largo

I just installed IBM® Lotus® Symphony™. I don’t have the pokiest PC on the block, but in order to make it run at any speed at all, you’d need to have a bit of grunt in your PC. My VIA SP13000 box takes a couple of minutes just to bring up the main window.

To be fair, OpenOffice isn’t the fastest starter either; none of them have large bits of themselves running in the Windows system code, unlike MS OfficeThey both work, and are free – and Symphony looks a deal prettier than OpenOffice. As there’s no Mac version of Symphony yet, I’m unlikely to switch just yet.

All the printers I’ve ever owned …

bird you can see: hp print test

  • An ancient (even in 1985) Centronics serial dot-matrix printer that we never got working with the CPC464. The print head was driven along a rack, and when it hit the right margin, an idler gear was wedged in place, forcing the carriage to return. Crude, noisy but effective.
  • Amstrad DMP-2000. Plasticky but remarkably good 9-pin printer. Had an open-loop ribbon that we used to re-ink with thick oily endorsing ink until the ribbons wore through.
  • NEC Pinwriter P20. A potentially lovely 24-pin printer ruined by a design flaw. Print head pins would get caught in the ribbon, and snap off. It didn’t help that the dealer that sold it to me wouldn’t refund my money, and required gentle persuasion from a lawyer to do so.
  • Kodak-Diconix 300 inkjet printer. I got this to review for Amiga Computing, and the dealer never wanted it back. It used HP ThinkJet print gear which used tiny cartridges that sucked ink like no tomorrow; you could hear the droplets hit the page.
  • HP DeskJet 500. I got this for my MSc thesis. Approximately the shape of Torness nuclear power station (and only slightly smaller), last I heard it was still running.
  • Canon BJ 200. A little mono inkjet printer that ran to 360dpi, or 720 if you had all the time in the world and an unlimited ink budget.
  • Epson Stylus Colour. My first colour printer. It definitely couldn’t print photos very well.
  • HP LaserJet II. Big, heavy, slow, and crackling with ozone, this was retired from Glasgow University. Made the lights dim when it started to print. Came with a clone PostScript cartridge that turned it into the world’s second-slowest PS printer. We did all our Canadian visa paperwork on it.
  • Epson Stylus C80. This one could print photos tolerably well, but the cartridges dried out quickly, runing the quality and making it expensive to run.
  • Okidata OL-410e PS. The world’s slowest PostScript printer. Sold by someone on tortech who should’ve known better (and bought by someone who also should’ve known better), this printer jams on every sheet fed into it due to a damaged paper path. Unusually, it uses an LED imaging system instead of laser xerography, and has a weird open-hopper toner system that makes transporting a part-used print cartridge a hazard.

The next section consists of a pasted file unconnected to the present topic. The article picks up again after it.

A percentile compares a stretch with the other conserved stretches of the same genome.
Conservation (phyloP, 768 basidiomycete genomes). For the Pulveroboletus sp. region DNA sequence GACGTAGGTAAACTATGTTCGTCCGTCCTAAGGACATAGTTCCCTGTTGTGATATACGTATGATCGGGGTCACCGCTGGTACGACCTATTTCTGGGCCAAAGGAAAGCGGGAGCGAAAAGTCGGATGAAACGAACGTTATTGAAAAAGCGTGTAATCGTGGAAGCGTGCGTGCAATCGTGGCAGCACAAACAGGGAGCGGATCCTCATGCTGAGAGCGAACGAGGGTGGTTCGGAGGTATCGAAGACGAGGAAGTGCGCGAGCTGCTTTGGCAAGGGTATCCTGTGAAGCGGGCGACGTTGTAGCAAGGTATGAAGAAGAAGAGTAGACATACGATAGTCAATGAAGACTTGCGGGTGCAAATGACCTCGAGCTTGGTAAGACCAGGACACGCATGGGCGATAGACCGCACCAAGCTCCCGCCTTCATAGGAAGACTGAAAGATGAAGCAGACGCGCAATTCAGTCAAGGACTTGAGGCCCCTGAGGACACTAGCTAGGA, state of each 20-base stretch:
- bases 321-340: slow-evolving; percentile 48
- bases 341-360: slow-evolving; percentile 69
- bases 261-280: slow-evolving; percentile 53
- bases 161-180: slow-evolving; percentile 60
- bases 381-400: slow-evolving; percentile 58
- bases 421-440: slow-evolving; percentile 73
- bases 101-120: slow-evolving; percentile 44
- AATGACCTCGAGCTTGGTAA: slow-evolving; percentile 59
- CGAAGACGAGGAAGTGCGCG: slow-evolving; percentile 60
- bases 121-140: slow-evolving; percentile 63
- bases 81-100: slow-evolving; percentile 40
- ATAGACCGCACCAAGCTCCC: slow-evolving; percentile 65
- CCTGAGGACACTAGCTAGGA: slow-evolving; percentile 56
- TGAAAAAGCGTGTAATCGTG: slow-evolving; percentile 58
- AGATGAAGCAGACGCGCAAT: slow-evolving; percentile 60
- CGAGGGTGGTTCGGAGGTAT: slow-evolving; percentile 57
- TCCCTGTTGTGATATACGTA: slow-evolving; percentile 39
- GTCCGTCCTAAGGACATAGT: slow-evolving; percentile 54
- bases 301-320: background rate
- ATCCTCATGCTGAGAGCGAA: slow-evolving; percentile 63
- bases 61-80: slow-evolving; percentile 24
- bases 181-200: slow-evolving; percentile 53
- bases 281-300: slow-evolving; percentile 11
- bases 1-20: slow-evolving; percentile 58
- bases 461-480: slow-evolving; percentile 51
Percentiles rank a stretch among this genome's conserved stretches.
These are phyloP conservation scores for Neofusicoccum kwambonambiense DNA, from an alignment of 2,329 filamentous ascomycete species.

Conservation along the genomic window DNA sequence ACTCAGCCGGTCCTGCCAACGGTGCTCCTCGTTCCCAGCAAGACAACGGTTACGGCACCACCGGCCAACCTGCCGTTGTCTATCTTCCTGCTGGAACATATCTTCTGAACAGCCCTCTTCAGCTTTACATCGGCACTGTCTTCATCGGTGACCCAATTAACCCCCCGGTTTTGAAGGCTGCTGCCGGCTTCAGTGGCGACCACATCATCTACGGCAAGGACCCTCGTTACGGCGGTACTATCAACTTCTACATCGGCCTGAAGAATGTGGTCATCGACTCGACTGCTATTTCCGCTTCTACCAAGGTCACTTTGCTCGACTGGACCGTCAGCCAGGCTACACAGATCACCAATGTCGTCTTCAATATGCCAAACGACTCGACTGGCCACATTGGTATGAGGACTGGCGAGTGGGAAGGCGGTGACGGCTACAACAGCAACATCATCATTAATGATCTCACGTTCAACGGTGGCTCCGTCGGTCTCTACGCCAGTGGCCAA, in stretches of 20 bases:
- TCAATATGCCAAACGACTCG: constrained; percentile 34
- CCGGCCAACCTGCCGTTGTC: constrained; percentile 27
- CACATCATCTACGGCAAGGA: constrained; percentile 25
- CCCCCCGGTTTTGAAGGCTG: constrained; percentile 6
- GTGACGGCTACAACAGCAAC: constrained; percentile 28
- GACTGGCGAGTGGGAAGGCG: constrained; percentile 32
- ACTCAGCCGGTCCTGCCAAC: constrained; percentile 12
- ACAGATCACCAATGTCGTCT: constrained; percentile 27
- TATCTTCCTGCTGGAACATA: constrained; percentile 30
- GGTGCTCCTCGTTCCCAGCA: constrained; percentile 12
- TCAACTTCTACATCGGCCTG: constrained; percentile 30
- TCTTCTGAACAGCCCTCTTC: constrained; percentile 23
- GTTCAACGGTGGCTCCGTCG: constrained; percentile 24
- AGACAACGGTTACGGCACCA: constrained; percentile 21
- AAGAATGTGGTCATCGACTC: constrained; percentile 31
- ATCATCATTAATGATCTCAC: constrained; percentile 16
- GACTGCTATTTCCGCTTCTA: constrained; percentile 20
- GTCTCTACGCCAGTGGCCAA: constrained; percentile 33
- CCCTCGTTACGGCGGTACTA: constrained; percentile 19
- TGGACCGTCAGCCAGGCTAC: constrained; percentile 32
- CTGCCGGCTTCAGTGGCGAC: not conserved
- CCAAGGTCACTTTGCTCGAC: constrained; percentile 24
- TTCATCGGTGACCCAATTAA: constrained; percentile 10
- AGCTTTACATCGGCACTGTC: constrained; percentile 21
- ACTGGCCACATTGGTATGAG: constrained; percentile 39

• HP LaserJet 4M Plus. With its duplexer and extra paper tray it’s huge and heavy, but it still produces crisp pages after nearly 1,000,000 page impressions. I actually have two of these; one was bought for $99 refurbished, and the other (which doesn’t print nearly so well) was got on eBay for $45, including duplexer and 500-sheet tray. Combining the two (and judiciously adding a bunch of RAM) has given me a monster network printer which lets you know it’s running by dimming the lights from here to Etobicoke.
  • IBM Wheelwriter typewriter/ daisywheel printer. I’ve only ever produced a couple of pages on this, but this is the ultimate letter-quality printer. It also sounds like someone slowly machine-gunning the neighbourhood, so mostly lives under wraps.
  • HP PhotoSmart C5180. It’s a network photo printer/scanner that I bought yesterday. Really does print indistinguishably from photos, and prints direct from memory cards. When first installed, makes an amusing array of howls, boinks, squeals, beeps and sproings as it primes the print heads.

esr@microsoft.com?

You’ve maybe heard about this ‘open source’ thing? You get one guess who wrote most of the theory and propaganda for it and talked IBM and Wall Street and the Fortune 500 into buying in.

 — the enormous ego of Eric Raymond, responding to a job offer at Microsoft.

brr brr bddr brr weew brr brr

Apologies to our neighbours for my testing the Wheelwriter this morning. This is what I found out about it (after having to compile in parallel printer support to the kernel, grr):

Do we need CRs? : yes
Does it talk ASCII? : yes, subset
Bidirectional? : yes

I chickened out and installed the Courier 10 printwheel just so I could use spaces to line things up. I don’t like Courier at all, but at least it’s easy to manage.

It’s strange that, in this age that we are creating information at an unparalleled rate, we’re also losing it just as fast. While IBM Wheelwriter codes from the late 1980s do not represent the lost wisdom of the ancients, it is something of our knowledge, and once lost, diminishes us all.

Therefore, send not for whom the (carriage return) bell tolls; it tolls for thee …

A helpful error message

IBM
DB2
just gave me this far from helpful error
message:

DB21034E  The command was processed as an SQL statement because it was not a
valid Command Line Processor command.  During SQL processing it returned:
SQL0010N  The string constant beginning with "'" does not have an ending
string delimiter.  SQLSTATE=42603

As a human, or a close facsimile of one, I don’t need to
know the internal server codes DB21034E and
SQL0010N. I don’t need to know that the command was
processed as an SQL statement, because that’s what I was
hoping it would be all along. And I definitely don’t want
to know that SQLSTATE is 42603, for I’m not sure if it
would be very much better or worse if it were 42604. Or 2.
Or, for that matter, 999999999996.

And all this for mismatched quotes around a string.